Jump to content

Join the World of Atari!

Sign In or Create Your Atari I/O Account to join the party! Membership is always free! Gain full access to an amazing new retrogaming community with UNLIMITED member features, weekly high score championships, and prizes. Join other friendly retrogamers as we celebrate nostalgia & classic games, from Atari to Nintendo, Sega, TurboGrafx-16 and beyond!

Photo

The 65XE: Just what was the point?


  • Please log in to reply
18 replies to this topic

#1 Lost Dragon

Lost Dragon

    Banana Member

  • Member
  • 2,942 posts

Posted 05 February 2016 - 03:47 PM

From Edge Magazine:Videogaming:The Odyssey:1986-1990.

 

Atari 65XE:The existence of the 65XE still now rather beggars belief.It must be assumed that Atari sought to offer videogamers a taste of home computing several rungs down from it's ST series of the same era, but this market was already in rapid decline.

 

As a gaming system the machine was in competition with the company's own 7800 console;as a computer it was hideously under-specced.

 

It was in ploughing millions into launching products such as this that Atari showed tangible signs of losing the plot.

 

Coleco's Adam System had famously proved that console/computer hybrids could not work, but no one at Atari had apparently noticed.

 

 

So, Edge's viewpoint, any thoughts? :-)



#2 RickR

RickR

    The Don

  • Member
  • 4,837 posts

Posted 05 February 2016 - 03:54 PM

It was basically a repackaged 800XL.  I had a 65XE in my collection, but ended up selling it.  Mostly, I didn't like how hard it was to read the labels on the various ports...and the white letters on grey keys was also hard to see and pointless.  Form over function.  Finally, I know they were building them as cheap as possible at that point...no socketed chips, thinner boards and RF shields, etc.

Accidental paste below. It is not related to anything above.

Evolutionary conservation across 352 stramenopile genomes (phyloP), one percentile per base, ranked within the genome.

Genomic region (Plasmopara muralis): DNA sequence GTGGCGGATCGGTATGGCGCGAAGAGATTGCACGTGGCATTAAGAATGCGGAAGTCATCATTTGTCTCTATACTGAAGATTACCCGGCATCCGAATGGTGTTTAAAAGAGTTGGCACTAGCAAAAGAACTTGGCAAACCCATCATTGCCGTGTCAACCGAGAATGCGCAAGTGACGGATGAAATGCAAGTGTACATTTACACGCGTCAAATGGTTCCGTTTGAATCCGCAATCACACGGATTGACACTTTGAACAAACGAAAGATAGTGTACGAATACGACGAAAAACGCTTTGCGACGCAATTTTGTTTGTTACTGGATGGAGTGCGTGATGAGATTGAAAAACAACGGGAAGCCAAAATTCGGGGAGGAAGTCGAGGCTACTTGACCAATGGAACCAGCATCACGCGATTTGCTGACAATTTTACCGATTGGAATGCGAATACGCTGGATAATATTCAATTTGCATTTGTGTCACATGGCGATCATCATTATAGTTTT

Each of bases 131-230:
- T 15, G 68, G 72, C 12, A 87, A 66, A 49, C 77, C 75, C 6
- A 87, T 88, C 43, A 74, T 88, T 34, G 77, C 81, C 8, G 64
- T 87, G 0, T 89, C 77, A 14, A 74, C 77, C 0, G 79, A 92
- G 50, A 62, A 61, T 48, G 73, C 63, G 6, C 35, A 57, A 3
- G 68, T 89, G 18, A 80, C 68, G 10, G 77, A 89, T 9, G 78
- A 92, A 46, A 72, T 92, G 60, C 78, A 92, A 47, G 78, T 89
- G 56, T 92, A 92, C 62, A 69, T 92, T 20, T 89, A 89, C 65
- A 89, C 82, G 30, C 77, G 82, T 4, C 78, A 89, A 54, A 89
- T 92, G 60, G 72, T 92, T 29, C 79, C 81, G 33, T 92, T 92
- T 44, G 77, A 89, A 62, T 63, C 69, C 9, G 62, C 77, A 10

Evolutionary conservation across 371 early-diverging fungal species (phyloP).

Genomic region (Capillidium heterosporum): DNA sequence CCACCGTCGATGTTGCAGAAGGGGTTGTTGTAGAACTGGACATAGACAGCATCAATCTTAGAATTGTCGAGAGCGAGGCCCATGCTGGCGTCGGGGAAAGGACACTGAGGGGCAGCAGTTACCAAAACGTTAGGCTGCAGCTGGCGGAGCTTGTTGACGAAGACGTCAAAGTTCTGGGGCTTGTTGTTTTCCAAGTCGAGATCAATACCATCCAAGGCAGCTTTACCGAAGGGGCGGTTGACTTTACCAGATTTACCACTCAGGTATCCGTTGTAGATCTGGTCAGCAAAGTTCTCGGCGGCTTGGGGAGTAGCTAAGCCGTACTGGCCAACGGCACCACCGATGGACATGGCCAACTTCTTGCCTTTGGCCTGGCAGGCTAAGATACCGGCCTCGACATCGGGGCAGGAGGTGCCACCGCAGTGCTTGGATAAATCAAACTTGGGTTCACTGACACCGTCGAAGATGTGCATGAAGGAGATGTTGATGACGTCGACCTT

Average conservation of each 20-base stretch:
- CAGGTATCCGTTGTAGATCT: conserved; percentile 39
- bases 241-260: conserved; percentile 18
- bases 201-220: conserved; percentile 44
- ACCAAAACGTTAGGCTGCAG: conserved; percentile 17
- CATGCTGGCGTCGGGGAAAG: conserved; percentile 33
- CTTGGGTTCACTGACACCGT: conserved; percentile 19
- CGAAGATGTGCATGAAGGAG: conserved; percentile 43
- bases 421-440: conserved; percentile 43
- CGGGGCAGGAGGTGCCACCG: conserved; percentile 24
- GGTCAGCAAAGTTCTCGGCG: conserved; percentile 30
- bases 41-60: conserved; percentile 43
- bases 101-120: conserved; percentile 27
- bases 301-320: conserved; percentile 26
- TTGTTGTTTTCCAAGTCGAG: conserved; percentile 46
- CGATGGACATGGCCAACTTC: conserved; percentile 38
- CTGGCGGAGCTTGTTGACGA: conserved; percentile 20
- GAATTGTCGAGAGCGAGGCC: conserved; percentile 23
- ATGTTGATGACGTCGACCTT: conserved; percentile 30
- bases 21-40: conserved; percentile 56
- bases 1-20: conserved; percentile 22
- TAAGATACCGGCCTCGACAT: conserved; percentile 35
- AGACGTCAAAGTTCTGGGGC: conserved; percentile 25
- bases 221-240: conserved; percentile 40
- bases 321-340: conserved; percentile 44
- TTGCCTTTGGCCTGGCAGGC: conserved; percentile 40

I have several Atari 8-bit computers in my collection.  The 800XL is my go-to workhorse model. 

 

I feel badly for having such a negative opinion...but at least it's honest. 


  • Lost Dragon likes this

#3 Justin

Justin

    The Shah of Atari

  • Administrator
  • 1,690 posts

Posted 05 February 2016 - 03:56 PM

It was a way to sell overstock software.

 

Jack Tramiel had just bought Atari's Home Consumer Division and inherited a warehouse full of Atari 8-Bit software that he needed to move. It was more than you'd imagine. Not wanting to do something like another ET dump, Tramiel chose to ramp up 8-Bit hardware with the XE line to move more of the leftover 8-Bit software. He did quite well with it relatively speaking. 65XE served as the low-end entry into that market.